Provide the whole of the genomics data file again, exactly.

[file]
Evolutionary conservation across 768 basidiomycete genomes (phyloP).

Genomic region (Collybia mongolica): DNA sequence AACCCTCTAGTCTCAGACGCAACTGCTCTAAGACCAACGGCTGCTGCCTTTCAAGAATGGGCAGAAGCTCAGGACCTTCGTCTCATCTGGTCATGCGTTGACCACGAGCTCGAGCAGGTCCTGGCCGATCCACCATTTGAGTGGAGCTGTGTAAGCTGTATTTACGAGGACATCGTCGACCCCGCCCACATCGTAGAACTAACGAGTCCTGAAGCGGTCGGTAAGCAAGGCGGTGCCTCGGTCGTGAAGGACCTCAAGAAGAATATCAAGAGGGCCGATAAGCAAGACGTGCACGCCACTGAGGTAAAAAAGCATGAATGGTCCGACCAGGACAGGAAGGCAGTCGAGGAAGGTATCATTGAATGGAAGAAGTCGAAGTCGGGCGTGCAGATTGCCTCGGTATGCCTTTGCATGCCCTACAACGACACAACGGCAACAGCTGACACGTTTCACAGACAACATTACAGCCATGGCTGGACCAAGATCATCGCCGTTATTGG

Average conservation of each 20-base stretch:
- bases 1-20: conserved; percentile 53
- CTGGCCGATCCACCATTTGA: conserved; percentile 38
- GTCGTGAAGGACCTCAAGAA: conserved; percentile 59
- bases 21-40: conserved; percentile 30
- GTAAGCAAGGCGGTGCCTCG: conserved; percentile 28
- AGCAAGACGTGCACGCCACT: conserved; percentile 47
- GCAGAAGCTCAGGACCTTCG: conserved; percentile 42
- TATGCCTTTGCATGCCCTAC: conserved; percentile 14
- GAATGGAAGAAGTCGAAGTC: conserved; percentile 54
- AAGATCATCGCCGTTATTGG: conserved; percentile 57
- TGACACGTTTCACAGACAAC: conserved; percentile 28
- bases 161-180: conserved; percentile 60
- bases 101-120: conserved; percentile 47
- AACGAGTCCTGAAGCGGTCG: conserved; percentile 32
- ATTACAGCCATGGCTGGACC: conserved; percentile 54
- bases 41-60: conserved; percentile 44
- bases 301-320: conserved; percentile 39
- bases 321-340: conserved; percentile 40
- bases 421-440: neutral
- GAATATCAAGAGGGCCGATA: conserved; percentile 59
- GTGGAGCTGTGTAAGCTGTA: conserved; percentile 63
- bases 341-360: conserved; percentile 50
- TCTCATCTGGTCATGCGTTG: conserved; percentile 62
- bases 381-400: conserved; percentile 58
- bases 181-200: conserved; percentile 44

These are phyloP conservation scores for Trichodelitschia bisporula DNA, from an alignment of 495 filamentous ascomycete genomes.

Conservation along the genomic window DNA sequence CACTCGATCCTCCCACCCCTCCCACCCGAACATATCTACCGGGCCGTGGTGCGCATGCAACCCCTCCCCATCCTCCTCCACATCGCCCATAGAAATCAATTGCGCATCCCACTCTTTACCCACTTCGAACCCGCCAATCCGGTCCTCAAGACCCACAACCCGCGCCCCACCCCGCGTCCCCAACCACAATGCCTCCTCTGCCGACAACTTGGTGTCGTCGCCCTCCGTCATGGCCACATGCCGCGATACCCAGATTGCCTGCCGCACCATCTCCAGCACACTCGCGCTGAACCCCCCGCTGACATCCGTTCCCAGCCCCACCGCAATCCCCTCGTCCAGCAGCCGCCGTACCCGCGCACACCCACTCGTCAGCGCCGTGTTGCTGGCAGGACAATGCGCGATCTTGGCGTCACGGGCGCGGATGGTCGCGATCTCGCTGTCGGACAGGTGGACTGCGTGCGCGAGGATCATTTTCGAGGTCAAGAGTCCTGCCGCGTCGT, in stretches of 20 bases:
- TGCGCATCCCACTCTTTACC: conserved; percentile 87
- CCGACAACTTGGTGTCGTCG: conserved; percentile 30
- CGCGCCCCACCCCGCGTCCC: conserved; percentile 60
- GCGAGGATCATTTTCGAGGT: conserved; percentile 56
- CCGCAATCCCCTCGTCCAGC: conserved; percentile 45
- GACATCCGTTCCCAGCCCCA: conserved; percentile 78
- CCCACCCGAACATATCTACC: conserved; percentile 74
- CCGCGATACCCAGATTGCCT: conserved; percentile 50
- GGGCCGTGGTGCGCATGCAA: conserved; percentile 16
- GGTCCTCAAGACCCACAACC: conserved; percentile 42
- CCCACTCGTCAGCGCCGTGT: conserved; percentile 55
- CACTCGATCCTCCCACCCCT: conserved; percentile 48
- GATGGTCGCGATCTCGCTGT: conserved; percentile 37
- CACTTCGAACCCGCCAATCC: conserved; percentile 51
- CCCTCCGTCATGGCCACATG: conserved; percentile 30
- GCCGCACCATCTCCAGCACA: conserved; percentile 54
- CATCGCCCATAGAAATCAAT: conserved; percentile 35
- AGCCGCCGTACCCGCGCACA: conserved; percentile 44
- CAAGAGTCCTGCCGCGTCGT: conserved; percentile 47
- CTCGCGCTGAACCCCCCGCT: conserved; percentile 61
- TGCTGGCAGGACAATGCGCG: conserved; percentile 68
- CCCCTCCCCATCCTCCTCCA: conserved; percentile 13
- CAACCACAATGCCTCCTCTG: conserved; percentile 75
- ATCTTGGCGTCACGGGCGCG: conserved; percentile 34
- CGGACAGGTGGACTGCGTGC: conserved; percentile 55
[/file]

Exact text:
Evolutionary conservation across 768 basidiomycete genomes (phyloP).

Genomic region (Collybia mongolica): DNA sequence AACCCTCTAGTCTCAGACGCAACTGCTCTAAGACCAACGGCTGCTGCCTTTCAAGAATGGGCAGAAGCTCAGGACCTTCGTCTCATCTGGTCATGCGTTGACCACGAGCTCGAGCAGGTCCTGGCCGATCCACCATTTGAGTGGAGCTGTGTAAGCTGTATTTACGAGGACATCGTCGACCCCGCCCACATCGTAGAACTAACGAGTCCTGAAGCGGTCGGTAAGCAAGGCGGTGCCTCGGTCGTGAAGGACCTCAAGAAGAATATCAAGAGGGCCGATAAGCAAGACGTGCACGCCACTGAGGTAAAAAAGCATGAATGGTCCGACCAGGACAGGAAGGCAGTCGAGGAAGGTATCATTGAATGGAAGAAGTCGAAGTCGGGCGTGCAGATTGCCTCGGTATGCCTTTGCATGCCCTACAACGACACAACGGCAACAGCTGACACGTTTCACAGACAACATTACAGCCATGGCTGGACCAAGATCATCGCCGTTATTGG

Average conservation of each 20-base stretch:
- bases 1-20: conserved; percentile 53
- CTGGCCGATCCACCATTTGA: conserved; percentile 38
- GTCGTGAAGGACCTCAAGAA: conserved; percentile 59
- bases 21-40: conserved; percentile 30
- GTAAGCAAGGCGGTGCCTCG: conserved; percentile 28
- AGCAAGACGTGCACGCCACT: conserved; percentile 47
- GCAGAAGCTCAGGACCTTCG: conserved; percentile 42
- TATGCCTTTGCATGCCCTAC: conserved; percentile 14
- GAATGGAAGAAGTCGAAGTC: conserved; percentile 54
- AAGATCATCGCCGTTATTGG: conserved; percentile 57
- TGACACGTTTCACAGACAAC: conserved; percentile 28
- bases 161-180: conserved; percentile 60
- bases 101-120: conserved; percentile 47
- AACGAGTCCTGAAGCGGTCG: conserved; percentile 32
- ATTACAGCCATGGCTGGACC: conserved; percentile 54
- bases 41-60: conserved; percentile 44
- bases 301-320: conserved; percentile 39
- bases 321-340: conserved; percentile 40
- bases 421-440: neutral
- GAATATCAAGAGGGCCGATA: conserved; percentile 59
- GTGGAGCTGTGTAAGCTGTA: conserved; percentile 63
- bases 341-360: conserved; percentile 50
- TCTCATCTGGTCATGCGTTG: conserved; percentile 62
- bases 381-400: conserved; percentile 58
- bases 181-200: conserved; percentile 44

These are phyloP conservation scores for Trichodelitschia bisporula DNA, from an alignment of 495 filamentous ascomycete genomes.

Conservation along the genomic window DNA sequence CACTCGATCCTCCCACCCCTCCCACCCGAACATATCTACCGGGCCGTGGTGCGCATGCAACCCCTCCCCATCCTCCTCCACATCGCCCATAGAAATCAATTGCGCATCCCACTCTTTACCCACTTCGAACCCGCCAATCCGGTCCTCAAGACCCACAACCCGCGCCCCACCCCGCGTCCCCAACCACAATGCCTCCTCTGCCGACAACTTGGTGTCGTCGCCCTCCGTCATGGCCACATGCCGCGATACCCAGATTGCCTGCCGCACCATCTCCAGCACACTCGCGCTGAACCCCCCGCTGACATCCGTTCCCAGCCCCACCGCAATCCCCTCGTCCAGCAGCCGCCGTACCCGCGCACACCCACTCGTCAGCGCCGTGTTGCTGGCAGGACAATGCGCGATCTTGGCGTCACGGGCGCGGATGGTCGCGATCTCGCTGTCGGACAGGTGGACTGCGTGCGCGAGGATCATTTTCGAGGTCAAGAGTCCTGCCGCGTCGT, in stretches of 20 bases:
- TGCGCATCCCACTCTTTACC: conserved; percentile 87
- CCGACAACTTGGTGTCGTCG: conserved; percentile 30
- CGCGCCCCACCCCGCGTCCC: conserved; percentile 60
- GCGAGGATCATTTTCGAGGT: conserved; percentile 56
- CCGCAATCCCCTCGTCCAGC: conserved; percentile 45
- GACATCCGTTCCCAGCCCCA: conserved; percentile 78
- CCCACCCGAACATATCTACC: conserved; percentile 74
- CCGCGATACCCAGATTGCCT: conserved; percentile 50
- GGGCCGTGGTGCGCATGCAA: conserved; percentile 16
- GGTCCTCAAGACCCACAACC: conserved; percentile 42
- CCCACTCGTCAGCGCCGTGT: conserved; percentile 55
- CACTCGATCCTCCCACCCCT: conserved; percentile 48
- GATGGTCGCGATCTCGCTGT: conserved; percentile 37
- CACTTCGAACCCGCCAATCC: conserved; percentile 51
- CCCTCCGTCATGGCCACATG: conserved; percentile 30
- GCCGCACCATCTCCAGCACA: conserved; percentile 54
- CATCGCCCATAGAAATCAAT: conserved; percentile 35
- AGCCGCCGTACCCGCGCACA: conserved; percentile 44
- CAAGAGTCCTGCCGCGTCGT: conserved; percentile 47
- CTCGCGCTGAACCCCCCGCT: conserved; percentile 61
- TGCTGGCAGGACAATGCGCG: conserved; percentile 68
- CCCCTCCCCATCCTCCTCCA: conserved; percentile 13
- CAACCACAATGCCTCCTCTG: conserved; percentile 75
- ATCTTGGCGTCACGGGCGCG: conserved; percentile 34
- CGGACAGGTGGACTGCGTGC: conserved; percentile 55